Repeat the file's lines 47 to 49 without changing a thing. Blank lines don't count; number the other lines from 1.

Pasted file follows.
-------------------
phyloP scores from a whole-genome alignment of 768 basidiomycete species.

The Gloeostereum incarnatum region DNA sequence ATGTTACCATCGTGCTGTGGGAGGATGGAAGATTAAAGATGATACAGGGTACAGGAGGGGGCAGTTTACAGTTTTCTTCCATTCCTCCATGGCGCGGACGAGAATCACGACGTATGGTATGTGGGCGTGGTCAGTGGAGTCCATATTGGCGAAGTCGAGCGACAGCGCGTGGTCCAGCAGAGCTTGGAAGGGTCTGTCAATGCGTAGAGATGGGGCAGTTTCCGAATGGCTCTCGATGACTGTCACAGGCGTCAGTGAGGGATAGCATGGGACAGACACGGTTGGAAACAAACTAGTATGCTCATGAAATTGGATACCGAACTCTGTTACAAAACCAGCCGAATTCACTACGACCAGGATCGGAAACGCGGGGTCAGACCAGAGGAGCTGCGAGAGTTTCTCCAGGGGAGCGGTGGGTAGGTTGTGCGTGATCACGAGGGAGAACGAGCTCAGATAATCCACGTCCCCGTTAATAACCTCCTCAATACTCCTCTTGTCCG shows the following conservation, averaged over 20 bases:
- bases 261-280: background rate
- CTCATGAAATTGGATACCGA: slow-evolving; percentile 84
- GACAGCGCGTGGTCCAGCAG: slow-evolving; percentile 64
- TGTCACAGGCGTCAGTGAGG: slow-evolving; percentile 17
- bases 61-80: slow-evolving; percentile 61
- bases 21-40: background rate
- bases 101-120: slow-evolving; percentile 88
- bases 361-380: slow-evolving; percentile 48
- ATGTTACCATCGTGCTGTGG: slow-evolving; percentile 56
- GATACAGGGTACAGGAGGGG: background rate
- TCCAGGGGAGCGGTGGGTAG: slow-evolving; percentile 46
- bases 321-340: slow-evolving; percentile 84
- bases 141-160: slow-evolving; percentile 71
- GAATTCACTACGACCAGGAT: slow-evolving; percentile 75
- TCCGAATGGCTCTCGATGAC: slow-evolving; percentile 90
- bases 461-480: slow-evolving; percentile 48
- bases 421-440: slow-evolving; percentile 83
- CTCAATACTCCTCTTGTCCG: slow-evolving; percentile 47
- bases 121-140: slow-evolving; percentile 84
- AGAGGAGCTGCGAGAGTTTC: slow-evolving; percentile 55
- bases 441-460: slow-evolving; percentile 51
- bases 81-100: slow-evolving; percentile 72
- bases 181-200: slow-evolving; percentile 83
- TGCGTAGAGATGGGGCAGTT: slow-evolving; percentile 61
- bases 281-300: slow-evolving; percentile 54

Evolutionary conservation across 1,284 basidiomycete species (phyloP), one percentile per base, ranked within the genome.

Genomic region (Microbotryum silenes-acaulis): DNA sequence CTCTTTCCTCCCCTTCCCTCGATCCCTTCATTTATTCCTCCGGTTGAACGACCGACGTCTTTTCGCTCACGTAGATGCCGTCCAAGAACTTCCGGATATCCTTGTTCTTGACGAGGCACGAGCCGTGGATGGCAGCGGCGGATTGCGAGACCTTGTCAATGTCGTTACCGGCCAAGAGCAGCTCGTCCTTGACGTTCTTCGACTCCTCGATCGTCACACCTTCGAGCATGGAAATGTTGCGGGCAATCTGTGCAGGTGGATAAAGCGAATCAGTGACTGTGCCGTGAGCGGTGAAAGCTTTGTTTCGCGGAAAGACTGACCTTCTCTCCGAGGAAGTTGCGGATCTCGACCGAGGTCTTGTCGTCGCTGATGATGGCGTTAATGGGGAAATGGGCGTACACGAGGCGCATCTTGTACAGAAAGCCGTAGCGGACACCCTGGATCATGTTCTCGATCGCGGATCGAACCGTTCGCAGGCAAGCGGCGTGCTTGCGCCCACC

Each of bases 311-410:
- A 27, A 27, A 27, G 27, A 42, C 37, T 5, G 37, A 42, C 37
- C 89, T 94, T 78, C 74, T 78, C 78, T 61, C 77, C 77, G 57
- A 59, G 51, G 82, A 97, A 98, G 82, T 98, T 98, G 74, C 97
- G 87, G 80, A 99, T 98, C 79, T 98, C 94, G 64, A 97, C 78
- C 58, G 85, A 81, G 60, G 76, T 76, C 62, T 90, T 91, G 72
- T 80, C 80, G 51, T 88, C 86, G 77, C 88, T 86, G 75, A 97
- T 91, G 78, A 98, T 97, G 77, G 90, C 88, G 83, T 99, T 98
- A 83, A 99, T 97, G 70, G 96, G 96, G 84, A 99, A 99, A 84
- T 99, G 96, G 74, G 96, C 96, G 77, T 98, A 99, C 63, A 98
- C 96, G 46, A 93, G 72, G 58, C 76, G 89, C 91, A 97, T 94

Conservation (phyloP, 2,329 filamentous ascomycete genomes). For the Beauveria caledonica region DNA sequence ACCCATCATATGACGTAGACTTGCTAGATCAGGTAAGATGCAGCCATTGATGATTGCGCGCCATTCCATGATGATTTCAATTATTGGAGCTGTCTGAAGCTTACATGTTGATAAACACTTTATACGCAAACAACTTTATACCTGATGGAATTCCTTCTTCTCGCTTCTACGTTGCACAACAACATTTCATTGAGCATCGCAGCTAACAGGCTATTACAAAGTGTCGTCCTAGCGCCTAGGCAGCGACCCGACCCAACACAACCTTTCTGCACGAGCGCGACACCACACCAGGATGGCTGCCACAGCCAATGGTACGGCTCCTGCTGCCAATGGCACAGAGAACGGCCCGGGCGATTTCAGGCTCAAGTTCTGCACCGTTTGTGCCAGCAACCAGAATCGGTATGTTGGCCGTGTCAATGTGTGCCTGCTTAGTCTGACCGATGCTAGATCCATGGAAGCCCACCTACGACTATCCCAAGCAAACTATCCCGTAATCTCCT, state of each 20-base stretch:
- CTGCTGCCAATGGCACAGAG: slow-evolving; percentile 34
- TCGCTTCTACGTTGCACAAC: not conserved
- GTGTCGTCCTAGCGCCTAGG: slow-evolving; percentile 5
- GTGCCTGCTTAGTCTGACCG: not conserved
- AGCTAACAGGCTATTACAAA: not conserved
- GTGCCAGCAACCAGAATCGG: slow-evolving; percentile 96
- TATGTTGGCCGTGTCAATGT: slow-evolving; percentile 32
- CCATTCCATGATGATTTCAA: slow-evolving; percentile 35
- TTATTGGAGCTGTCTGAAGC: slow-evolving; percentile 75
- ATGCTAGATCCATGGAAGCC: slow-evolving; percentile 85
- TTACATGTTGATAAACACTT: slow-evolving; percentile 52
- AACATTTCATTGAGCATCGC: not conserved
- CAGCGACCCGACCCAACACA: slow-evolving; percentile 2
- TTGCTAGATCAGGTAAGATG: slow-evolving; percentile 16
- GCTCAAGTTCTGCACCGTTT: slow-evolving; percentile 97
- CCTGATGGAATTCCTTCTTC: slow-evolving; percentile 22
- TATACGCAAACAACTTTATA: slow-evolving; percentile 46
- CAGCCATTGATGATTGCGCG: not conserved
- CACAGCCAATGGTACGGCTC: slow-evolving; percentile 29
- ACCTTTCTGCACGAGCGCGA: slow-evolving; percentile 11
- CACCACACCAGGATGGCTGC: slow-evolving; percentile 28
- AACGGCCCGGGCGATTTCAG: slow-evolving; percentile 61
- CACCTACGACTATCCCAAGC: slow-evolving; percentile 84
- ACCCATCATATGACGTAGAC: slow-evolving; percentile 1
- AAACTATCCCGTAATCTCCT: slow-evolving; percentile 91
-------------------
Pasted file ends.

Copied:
- GTGCCAGCAACCAGAATCGG: slow-evolving; percentile 96
- TATGTTGGCCGTGTCAATGT: slow-evolving; percentile 32
- CCATTCCATGATGATTTCAA: slow-evolving; percentile 35